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Knee instability

Discussion in 'Support Subforum' started by D. R. Martin, Mar 5, 2014.

  1. D. R. Martin

    D. R. Martin Peer Supporter

    I've been having knee pain for over a year now, and have attributed it to TMS. I've had two earlier TMS periods in my life. It's primarily the left knee, but the right can be troublesome, too. I have TMS symptoms in other joints and muscles, as well--very clearly TMS. While I've pretty much come to terms with the knee pain, another factor has developed--knee instability.

    TMS pain is said to not cause damage. But having my knee buckle, causing me to fall, certainly could. This, in turn, keeps fear going. And we all know that TMS feeds on fear.

    My question is this. Have any of you with TMS knee pain also had what feels like instability? Were you confident that this was a TMS manifestation? How did you handle it and how did things turn out?

    I guess I'm hoping that the sensation of instability that I have is merely a sensation and not a mechanical phenomenon (ligament problem, etc.). Until I resolve this conundrum, I remain in TMS's grip. Thanks to anyone who has any info on this.
     
  2. Walt Oleksy

    Walt Oleksy Beloved Grand Eagle

    Occasionally, I use a cane to be sure I won't fall when I walk and am fearful I'll fall.

    Using a cane now and then doesn't mean you've become an old fogey. Canes are made so
    they don't even look line one. I have a cane that has the traditional crook at one end,
    and a friend years ago gave me a walking stick, a cane without a crook.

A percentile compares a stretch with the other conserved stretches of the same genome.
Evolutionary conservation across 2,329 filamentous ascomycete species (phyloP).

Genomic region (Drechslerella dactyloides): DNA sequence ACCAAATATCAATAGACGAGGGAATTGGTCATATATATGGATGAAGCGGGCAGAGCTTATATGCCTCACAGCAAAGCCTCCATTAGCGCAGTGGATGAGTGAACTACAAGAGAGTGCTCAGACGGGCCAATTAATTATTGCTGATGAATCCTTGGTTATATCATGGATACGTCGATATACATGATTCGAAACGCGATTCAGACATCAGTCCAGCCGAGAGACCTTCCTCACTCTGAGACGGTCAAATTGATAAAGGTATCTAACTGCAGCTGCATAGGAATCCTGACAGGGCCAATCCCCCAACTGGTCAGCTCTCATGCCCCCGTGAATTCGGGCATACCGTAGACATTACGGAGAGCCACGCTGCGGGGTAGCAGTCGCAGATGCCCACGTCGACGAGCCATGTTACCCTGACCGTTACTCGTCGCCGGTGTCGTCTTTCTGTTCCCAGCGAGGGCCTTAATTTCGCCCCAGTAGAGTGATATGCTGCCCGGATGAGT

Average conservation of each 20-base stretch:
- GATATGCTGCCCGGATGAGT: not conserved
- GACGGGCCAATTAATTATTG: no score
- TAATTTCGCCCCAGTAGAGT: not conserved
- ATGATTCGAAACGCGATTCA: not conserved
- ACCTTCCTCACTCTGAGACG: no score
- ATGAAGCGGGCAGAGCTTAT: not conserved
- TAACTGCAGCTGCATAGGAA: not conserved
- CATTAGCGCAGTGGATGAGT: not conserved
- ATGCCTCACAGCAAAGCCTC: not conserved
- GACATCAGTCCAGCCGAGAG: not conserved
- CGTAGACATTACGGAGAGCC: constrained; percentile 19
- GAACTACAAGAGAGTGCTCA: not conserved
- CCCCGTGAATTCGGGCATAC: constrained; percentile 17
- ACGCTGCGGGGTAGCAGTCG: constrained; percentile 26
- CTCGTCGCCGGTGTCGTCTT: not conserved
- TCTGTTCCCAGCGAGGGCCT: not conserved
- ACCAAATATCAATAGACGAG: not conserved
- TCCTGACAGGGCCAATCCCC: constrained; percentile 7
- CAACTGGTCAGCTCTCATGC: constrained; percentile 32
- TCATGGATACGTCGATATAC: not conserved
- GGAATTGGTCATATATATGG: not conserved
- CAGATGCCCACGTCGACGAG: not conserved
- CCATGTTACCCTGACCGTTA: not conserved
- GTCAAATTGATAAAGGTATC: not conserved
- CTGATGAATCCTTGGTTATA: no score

So it's a TMS "crutch." If needed, why not? A cane can do a lot in helping you not to fear you'll fall.

    TMS also can make us unsteady (Dr. Sarno says it can make us dizzy). It's nerves and fear.

    A cane may help you gain confidence walking so you won't fear falling.
     
    G.R. likes this.
  3. North Star

    North Star Beloved Grand Eagle

    Hi D.R. Martin! I've had knee instability…even in the midst of getting PT and should have been getting better. ;) Looking back now, I realize even the instability was a TMS manifestation. (The exams and MRI ruled out any serious tears.) I even had my knee give way in a store…I was grateful to have my buggy in hand or I would have hit he pavement.

    I really enjoy walking with a trek pole (I'll use two if I'm looking for an upper body workout too) for a couple reasons - when I'm hiking, it alleviates my fear of twisting an ankle. (Something I've done more than once!) And it really DOES prevent falls! As a woman walking alone on some trails, I like to have the pole lest I encounter any stray aggressive dogs…of the four footed or two-footed variety. ;)

    My knee still feels wobbly at times but I intend to start back in doing some weight training to support my knee more.
     
  4. Alex Bloom LCSW

    Alex Bloom LCSW TMS Therapist

    Hi D.R.,